EMERGENCY TAGGING: EQUINE DISASTER IDENTIFICATION METHODS.


Wednesday, May 23rd, 2012 | Filed under Handy Tips




It is fire season around here.

Today I was reading about all of the fires in Nevada which is just up over the hill about an hour or so.  Between me and Nevada is the Sierra Nevada mountain range.  It is full of trees.  Timber.

Of course, a huge Forest fire is just one kind of fire I worry about.  To be honest, the woods around here are known for their illegal drug stills (true, sadly) which explode.  One erupted two years ago.   The fire engine were in my driveway – blocking it.  They told me it was too late to evacuate.  Luckily, nothing burned except the perp’s house because the wonderful helicopter ‘dousing unit’  had plenty of water from a neighbor’s pond.

However, fires happen.  I hate the idea.  It scares me.  Especially with 12 horses here.

So I started thinking about very quick methods to ID my horses – just in case.  Gulp.

IRIS RECORDS, MICROCHIPPING AND PHOTOS.

But first….

Iris scans, microchips and photos (4 sides)  are excellent methods of identifying your horse.  But, many of us have not chipped, scanned or photographed our horses.  And, after your lost horse is found, it takes a scanner to read both the microchip and the iris.  So, you may know that the horse n front of you is yours – but the person that has the horse may not believe you…

Which is why you want to make sure that you upload photos of youandyourhorse together.  Get a Photobucket account or post them on Facebook.  Put the photos anywhere that you can retrieve them in case your entire house and ‘important papers” drawer is gone.  You should also take a picture of your papers and upload those to FB or somewhere safe.  Google docs is a good place for record keeping.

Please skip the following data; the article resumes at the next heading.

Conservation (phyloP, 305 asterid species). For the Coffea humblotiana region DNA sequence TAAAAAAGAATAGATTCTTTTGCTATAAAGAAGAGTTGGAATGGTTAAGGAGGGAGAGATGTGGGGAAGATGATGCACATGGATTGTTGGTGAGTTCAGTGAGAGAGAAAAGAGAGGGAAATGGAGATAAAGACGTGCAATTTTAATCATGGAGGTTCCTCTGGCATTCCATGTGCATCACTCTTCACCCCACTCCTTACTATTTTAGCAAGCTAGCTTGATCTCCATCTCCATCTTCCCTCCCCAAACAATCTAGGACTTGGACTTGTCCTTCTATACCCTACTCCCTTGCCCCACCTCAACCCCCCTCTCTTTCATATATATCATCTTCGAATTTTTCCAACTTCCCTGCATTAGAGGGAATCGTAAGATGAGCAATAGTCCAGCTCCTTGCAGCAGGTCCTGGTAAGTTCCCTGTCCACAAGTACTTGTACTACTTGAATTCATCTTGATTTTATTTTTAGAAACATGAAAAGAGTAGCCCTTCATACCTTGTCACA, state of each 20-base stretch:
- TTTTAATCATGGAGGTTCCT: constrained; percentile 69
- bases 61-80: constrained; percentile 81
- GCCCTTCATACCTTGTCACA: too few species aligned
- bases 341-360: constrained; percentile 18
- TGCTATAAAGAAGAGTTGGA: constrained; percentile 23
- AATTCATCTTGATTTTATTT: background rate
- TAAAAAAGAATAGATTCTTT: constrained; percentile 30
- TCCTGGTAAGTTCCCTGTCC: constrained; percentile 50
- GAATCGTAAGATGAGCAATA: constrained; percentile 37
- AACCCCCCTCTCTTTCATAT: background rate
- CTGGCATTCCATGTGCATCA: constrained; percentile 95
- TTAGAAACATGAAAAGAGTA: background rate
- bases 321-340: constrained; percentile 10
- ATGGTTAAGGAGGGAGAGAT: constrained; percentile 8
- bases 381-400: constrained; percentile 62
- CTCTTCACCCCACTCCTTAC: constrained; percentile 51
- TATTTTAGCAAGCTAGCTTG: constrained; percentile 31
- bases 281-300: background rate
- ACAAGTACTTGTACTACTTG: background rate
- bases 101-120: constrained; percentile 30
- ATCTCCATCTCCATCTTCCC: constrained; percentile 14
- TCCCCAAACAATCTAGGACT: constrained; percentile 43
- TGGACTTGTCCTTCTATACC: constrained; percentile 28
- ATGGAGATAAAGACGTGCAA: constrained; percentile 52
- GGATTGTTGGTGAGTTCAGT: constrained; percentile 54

Click to read about Iris ID for your horse...

RESEARCHING ‘FAST’ ID METHODS

All of my research kept me enthralled for about 2 hours which wasn’t good since I really needed to write this and get to bed!

As an aside,  during my research sojurn this evening, I ended up ordering the book HORSES OF THE STORM which is about the equine rescue effort after Katrina!  I thought it would be a dramatic and interesting read.  If you’d like to order it, I found it on sale here.

This is a book about the equine rescuers from Katrina! Click image to go to the website.

 

GOOD ADVICE

As I was contemplating this, I had thought about creating a stencil with my phone number on it and then spray painting it onto their coats – but I figured there had to be better ways.  I also thought about quick-collars that you could pre-address and then just grab them and strap them on when needed – kinda like those colored collars that newborn puppies wear.

Somewhere in my mind I remembered hearing that the horses with their IDs braided into their manes/tails were easy to spot.

Hmmmm

I started my research.

Basically every site said to prepare in some way because a disaster isn’t a good time to start planning…  If you don’t prepare, you won’t have time to do anything about it when you need to.

Since I was most concerned about fire, I wanted to have an ID method for the horses that was FAST and easy.

LIVESTOCK MARKING PENS

I decided that livestock marking crayons would be the least expensive and the easiest to use.

There are several brands to choose from.  Usually the prices vary between $1 – $5.  Cheap.  They come in a rainbow of colors.

Livestock crayons look like this.